Three childhood friends take matters into their own hands when a gunman attacks their Paris-bound train in “The 15:17 to Paris,” a strange but poignant docudrama starring real life American heroes Spencer Stone, Anthony Sadler and Alek Skarlatos.
Based on the their memoir of the same name, and adapted for the screen by first-time screenwriter Dorothy Blyskal, this latest effort from acclaimed director Clint Eastwood is, much like his last two films (“American Sniper” and “Sully”), a stirring salute to heroism and grace under pressure. Charting the characters’ true life journey from Sacramento kids to Legion of Honor recipients, this rousing drama is both aided and impeded by the casting of the actual people who thwarted the terrorist attack – aided by their life experience, impeded by their acting inexperience. Part thriller, part travelogue, part coming-of-age tale, although “The 15:17 to Paris” has occasional moments of dramatic inertia that makes you question the endeavor’s essentialness, the film ultimately offers enough white-knuckle suspense, firsthand credibility and heartening heroism to hop aboard this train.
Dramatized in linear fashion, though showing glimpses of the train attack along the way to heighten the suspense, “The 15:17 to Paris” begins in 2005, when Spencer Stone (William Jennings) and Alek Skarlatos (Bryce Gheisar) were childhood pals in their native Sacramento. More concerned with goofing off than schoolwork, during one of many trips to the principal’s office, the pair meet fellow troublemaker Anthony Sadler (Paul-Mikél Williams), and the three become fast friends. And while the friends’ time together is short-lived, with Anthony changing schools and Alek moving to Oregon, their friendship perseveres.
Cutting to the early adult years, with Anthony enrolled at Sacramento State, Alek a National Guard specialist in Afghanistan, and Spencer an Air Force recruit in Portugal, the trio decide to reunite for a backpacking trip across Europe. After Alek links up with his girlfriend in Germany, and Spencer and Anthony take in the sights of Italy, the trio reunites in Amsterdam for a night of debauchery. Debating whether to continue on to Paris as planned or keep the party going in Amsterdam, they soon find themselves on a Paris-bound train, and in the line of fire. But thanks to a combination of bravery, presence of mind and dumb luck, the unlikely heroes band together to subdue the gunman, saving hundreds of lives in the process.
Director Clint Eastwood approaches his third film in a row that documents a true-life tale of American patriotism with the assured, no-frills filmmaking style he’s honed over the years, lends an earnestness to the proceedings that jibes well with the material. At its core is a story about ordinary people shoved into extraordinary circumstances, and while the normal aspects of their lives inevitably result in a lack of drama, screenwriter Dorothy Blyskal uses these moments to emphasize the characters traits – faith, preparedness, resilience – that enabled them to rise to the occasion, and making it that much more moving when they do so. One could argue that these notes are hit a little too hard and a little too on the nose, but they ultimately lend themselves to a crowd-pleasing and well worth it emotional climax. Editor Blu Murray does his best to keep things moving at a rapid clip and, along with Christian Jacob’s suspenseful score, the tension high, while frequent Eastwood cinematographer Tom Stern captures the action with maximum dramatic force.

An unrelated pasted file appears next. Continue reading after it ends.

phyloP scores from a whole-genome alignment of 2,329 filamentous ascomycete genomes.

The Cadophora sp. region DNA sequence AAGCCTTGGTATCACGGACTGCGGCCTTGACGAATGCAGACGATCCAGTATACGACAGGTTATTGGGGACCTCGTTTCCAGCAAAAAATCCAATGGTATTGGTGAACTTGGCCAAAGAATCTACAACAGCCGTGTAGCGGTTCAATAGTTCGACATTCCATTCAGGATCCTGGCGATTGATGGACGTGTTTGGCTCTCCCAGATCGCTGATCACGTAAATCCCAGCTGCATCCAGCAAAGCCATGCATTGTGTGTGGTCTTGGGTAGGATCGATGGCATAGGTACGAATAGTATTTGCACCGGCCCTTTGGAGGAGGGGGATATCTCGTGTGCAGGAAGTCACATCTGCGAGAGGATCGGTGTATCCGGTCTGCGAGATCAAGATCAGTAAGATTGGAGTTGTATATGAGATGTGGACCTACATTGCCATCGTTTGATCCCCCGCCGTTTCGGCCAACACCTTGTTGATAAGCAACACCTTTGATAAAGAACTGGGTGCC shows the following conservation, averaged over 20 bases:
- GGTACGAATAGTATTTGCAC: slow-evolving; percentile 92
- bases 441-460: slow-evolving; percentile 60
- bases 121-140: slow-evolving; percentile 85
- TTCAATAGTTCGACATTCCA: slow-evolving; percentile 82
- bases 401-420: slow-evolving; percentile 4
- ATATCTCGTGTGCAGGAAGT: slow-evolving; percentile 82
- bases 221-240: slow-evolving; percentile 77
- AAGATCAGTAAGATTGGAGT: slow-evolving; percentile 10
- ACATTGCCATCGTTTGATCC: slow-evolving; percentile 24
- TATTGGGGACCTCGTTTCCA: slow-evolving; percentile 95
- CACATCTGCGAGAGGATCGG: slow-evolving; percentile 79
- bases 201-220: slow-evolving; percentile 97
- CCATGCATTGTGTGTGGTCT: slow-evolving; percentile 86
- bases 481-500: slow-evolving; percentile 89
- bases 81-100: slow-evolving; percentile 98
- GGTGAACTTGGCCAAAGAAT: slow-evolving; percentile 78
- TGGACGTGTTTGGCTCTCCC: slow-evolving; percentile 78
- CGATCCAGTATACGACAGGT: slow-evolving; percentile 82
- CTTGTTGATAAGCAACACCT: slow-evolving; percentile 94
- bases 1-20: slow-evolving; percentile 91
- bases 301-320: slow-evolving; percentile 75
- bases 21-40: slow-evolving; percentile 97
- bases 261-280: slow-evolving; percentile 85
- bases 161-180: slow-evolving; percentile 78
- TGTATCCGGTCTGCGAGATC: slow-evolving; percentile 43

It certainly was an interesting choice on Eastwood’s behalf to cast the actual people involved in the incident in their respective roles, and the results are predictably uneven. From a marketing standpoint, it’s pretty ingenious, adding an extra layer of intrigue to an otherwise straightforward true story. But from a dramatic standpoint, it’s a role of the dice, and more often than not, their acting inexperience shows, even if playing themselves. As the most prepared of the group, as well as the first to disarm the gunman, Spencer Stone is given the most screen time, and he carries top billing with poise though not without effort. Similarly, despite their average acting, Anthony Sadler and Alek Skarlatos are easy to root for and equally likable. Judy Greer (“The Descendants”) and Jenna Fischer (“The Office”) make the most of fairly stock characters as Spencer and Alek’s mothers, while Thomas Lennon earns a few chuckles as a beleaguered school principal.
Clint Eastwood delivers a powerful if peculiar docudrama with “The 15:17 to Paris.”
Running Time: 94 minutes
Rated PG-13 for bloody images, violence, some suggestive material and drug references.